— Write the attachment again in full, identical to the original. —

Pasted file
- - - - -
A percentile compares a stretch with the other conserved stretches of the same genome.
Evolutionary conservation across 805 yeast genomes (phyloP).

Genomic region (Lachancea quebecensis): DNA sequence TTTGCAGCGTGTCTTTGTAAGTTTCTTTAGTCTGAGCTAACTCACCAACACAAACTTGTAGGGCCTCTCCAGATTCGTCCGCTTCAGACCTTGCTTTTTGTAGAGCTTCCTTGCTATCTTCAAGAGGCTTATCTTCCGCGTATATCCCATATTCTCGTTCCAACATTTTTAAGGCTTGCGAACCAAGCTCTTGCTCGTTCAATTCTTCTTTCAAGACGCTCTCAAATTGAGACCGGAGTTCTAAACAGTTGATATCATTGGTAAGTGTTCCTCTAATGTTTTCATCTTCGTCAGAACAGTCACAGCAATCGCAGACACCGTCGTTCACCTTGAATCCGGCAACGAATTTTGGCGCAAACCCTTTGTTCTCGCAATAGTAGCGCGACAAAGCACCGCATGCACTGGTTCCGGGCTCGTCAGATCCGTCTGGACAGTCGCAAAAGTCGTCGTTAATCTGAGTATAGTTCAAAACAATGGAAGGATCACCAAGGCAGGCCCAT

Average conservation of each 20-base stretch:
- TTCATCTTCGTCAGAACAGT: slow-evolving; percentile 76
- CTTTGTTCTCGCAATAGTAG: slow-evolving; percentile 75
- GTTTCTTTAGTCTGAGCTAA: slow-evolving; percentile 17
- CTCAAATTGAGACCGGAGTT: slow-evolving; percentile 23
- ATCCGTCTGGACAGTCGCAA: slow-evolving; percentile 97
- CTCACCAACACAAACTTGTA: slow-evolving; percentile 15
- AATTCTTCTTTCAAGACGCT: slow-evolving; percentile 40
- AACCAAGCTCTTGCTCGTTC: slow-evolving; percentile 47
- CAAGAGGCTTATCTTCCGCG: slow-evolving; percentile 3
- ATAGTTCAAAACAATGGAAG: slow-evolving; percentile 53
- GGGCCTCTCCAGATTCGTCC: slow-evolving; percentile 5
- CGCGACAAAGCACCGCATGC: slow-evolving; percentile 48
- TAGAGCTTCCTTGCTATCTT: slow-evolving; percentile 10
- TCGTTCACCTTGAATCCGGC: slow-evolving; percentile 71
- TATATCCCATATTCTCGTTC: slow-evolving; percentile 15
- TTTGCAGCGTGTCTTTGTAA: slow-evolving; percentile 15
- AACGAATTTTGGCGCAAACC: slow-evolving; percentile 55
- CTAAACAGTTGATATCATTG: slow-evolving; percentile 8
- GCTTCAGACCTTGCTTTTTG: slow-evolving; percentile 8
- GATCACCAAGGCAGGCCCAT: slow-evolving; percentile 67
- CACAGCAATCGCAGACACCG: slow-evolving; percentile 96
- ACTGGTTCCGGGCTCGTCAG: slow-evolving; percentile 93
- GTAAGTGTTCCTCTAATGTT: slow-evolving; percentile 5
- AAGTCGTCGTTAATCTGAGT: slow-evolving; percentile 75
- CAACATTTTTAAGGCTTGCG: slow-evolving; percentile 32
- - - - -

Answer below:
A percentile compares a stretch with the other conserved stretches of the same genome.
Evolutionary conservation across 805 yeast genomes (phyloP).

Genomic region (Lachancea quebecensis): DNA sequence TTTGCAGCGTGTCTTTGTAAGTTTCTTTAGTCTGAGCTAACTCACCAACACAAACTTGTAGGGCCTCTCCAGATTCGTCCGCTTCAGACCTTGCTTTTTGTAGAGCTTCCTTGCTATCTTCAAGAGGCTTATCTTCCGCGTATATCCCATATTCTCGTTCCAACATTTTTAAGGCTTGCGAACCAAGCTCTTGCTCGTTCAATTCTTCTTTCAAGACGCTCTCAAATTGAGACCGGAGTTCTAAACAGTTGATATCATTGGTAAGTGTTCCTCTAATGTTTTCATCTTCGTCAGAACAGTCACAGCAATCGCAGACACCGTCGTTCACCTTGAATCCGGCAACGAATTTTGGCGCAAACCCTTTGTTCTCGCAATAGTAGCGCGACAAAGCACCGCATGCACTGGTTCCGGGCTCGTCAGATCCGTCTGGACAGTCGCAAAAGTCGTCGTTAATCTGAGTATAGTTCAAAACAATGGAAGGATCACCAAGGCAGGCCCAT

Average conservation of each 20-base stretch:
- TTCATCTTCGTCAGAACAGT: slow-evolving; percentile 76
- CTTTGTTCTCGCAATAGTAG: slow-evolving; percentile 75
- GTTTCTTTAGTCTGAGCTAA: slow-evolving; percentile 17
- CTCAAATTGAGACCGGAGTT: slow-evolving; percentile 23
- ATCCGTCTGGACAGTCGCAA: slow-evolving; percentile 97
- CTCACCAACACAAACTTGTA: slow-evolving; percentile 15
- AATTCTTCTTTCAAGACGCT: slow-evolving; percentile 40
- AACCAAGCTCTTGCTCGTTC: slow-evolving; percentile 47
- CAAGAGGCTTATCTTCCGCG: slow-evolving; percentile 3
- ATAGTTCAAAACAATGGAAG: slow-evolving; percentile 53
- GGGCCTCTCCAGATTCGTCC: slow-evolving; percentile 5
- CGCGACAAAGCACCGCATGC: slow-evolving; percentile 48
- TAGAGCTTCCTTGCTATCTT: slow-evolving; percentile 10
- TCGTTCACCTTGAATCCGGC: slow-evolving; percentile 71
- TATATCCCATATTCTCGTTC: slow-evolving; percentile 15
- TTTGCAGCGTGTCTTTGTAA: slow-evolving; percentile 15
- AACGAATTTTGGCGCAAACC: slow-evolving; percentile 55
- CTAAACAGTTGATATCATTG: slow-evolving; percentile 8
- GCTTCAGACCTTGCTTTTTG: slow-evolving; percentile 8
- GATCACCAAGGCAGGCCCAT: slow-evolving; percentile 67
- CACAGCAATCGCAGACACCG: slow-evolving; percentile 96
- ACTGGTTCCGGGCTCGTCAG: slow-evolving; percentile 93
- GTAAGTGTTCCTCTAATGTT: slow-evolving; percentile 5
- AAGTCGTCGTTAATCTGAGT: slow-evolving; percentile 75
- CAACATTTTTAAGGCTTGCG: slow-evolving; percentile 32